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Why a Bigger Brain Isn't a Better Brain

By: Ian Murnaghan BSc (hons), MSc - Updated: 1 Oct 2012 | comments*Discuss
Brain Size Skills Intelligence Insect

Given the important role the brain plays, it might seem to make sense if we imagine that a bigger brain is a better brain. However, this isn't the case as recent research has revealed. Having 'more' brains won't automatically mean more intelligence.

What matters most is the specialisation of brain regions. With the newest study, we can see how animals compare and how even a small brain can still be capable of producing intelligent thought and behaviours.

Animals and Intelligence

A new study that looked at animal intelligence found that even miniscule insects could be as 'smart' as much larger animals – in fact, even when their brain was the size of a pinhead. It may seem surprising but there is a lot more to intelligence than simply the size of the brain in an animal.

Why Bigger Isn't Better for Brains

But why isn't bigger better then? Researchers have noted that in previous studies, bigger animals might have required larger brains because it gave them more control. For instance, a larger animal has larger muscles and needs a greater number of nerves to ensure successful movement. Yet, this movement does not mean that the animal has a greater capability of intelligent thought.

The Complex Brains of Animals

The mistaken belief has been that if the brain is bigger, there is more complex, intelligent thought. Now though, the new research has shown this is not so likely to be the case. In a larger brain, it isn't necessarily more complex. Rather, the same patterns could simply be repeated over and over. Think about a circuit that repeats the same sequence rather than becoming more specialised. Even an insect can show intelligence despite the fact that some insects can have a brain that weighs only a milligram.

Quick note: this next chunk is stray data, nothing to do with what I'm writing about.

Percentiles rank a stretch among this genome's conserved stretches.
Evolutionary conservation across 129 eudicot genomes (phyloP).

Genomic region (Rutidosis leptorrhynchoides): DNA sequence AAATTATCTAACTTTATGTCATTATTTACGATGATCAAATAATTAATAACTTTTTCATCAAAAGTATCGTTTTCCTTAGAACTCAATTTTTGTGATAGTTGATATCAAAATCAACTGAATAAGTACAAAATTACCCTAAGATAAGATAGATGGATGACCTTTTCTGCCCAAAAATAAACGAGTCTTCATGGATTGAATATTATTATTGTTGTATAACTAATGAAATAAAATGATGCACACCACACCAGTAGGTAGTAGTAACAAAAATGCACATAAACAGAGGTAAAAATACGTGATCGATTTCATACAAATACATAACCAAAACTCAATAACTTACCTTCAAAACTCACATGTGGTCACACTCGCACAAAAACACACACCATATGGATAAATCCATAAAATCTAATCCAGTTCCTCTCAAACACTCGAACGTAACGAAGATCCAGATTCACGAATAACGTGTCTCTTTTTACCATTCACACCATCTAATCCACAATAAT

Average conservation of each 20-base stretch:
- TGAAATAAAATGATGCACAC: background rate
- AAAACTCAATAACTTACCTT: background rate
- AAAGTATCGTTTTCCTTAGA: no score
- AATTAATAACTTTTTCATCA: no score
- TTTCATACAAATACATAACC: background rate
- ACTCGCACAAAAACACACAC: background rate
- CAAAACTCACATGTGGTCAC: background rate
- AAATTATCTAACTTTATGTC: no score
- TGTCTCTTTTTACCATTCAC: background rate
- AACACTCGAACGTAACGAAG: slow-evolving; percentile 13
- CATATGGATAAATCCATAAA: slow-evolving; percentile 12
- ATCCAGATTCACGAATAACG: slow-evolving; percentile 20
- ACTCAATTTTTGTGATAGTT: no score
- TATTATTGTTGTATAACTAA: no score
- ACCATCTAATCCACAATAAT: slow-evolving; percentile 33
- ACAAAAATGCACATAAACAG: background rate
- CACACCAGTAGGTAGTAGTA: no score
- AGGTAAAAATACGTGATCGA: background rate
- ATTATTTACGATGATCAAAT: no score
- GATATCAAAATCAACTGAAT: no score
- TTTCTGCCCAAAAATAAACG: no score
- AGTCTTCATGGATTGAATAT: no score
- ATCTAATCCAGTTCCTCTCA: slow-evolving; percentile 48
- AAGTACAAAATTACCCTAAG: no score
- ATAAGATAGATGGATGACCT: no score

Insect Intelligence is Surprising

In this recent study, researchers discovered that insects can show some very intelligent behaviours. These range from counting and categorising objects that are similar or also differentiating between some shapes.

Specialised Thinking and Brain Size

Another thing that researchers found was that even though an increase in an animal's brain size could sometimes relate to more intelligent behaviour, the increase in size wasn't an overall one. What it means is that the size increase was in a particular part of the brain. It also means that one region is more specialised. Researchers have concluded that intelligent thinking doesn't necessarily mean that more neurons are needed.

Improving Brain Skills

As fascinating as it is to learn about how brain size affects intelligence, the key conclusion here is that the focus should be on how brain regions are specialised and what this means for animals and most importantly, humans.

Rather than worrying about the size of the human brain, we can improve our brain skills by partaking in behaviours that we know improve our intelligence and help us make the most of what we have. Whether big or small, using what brain is there to its fullest potential is the way to improve brain skills and enhance intelligence.

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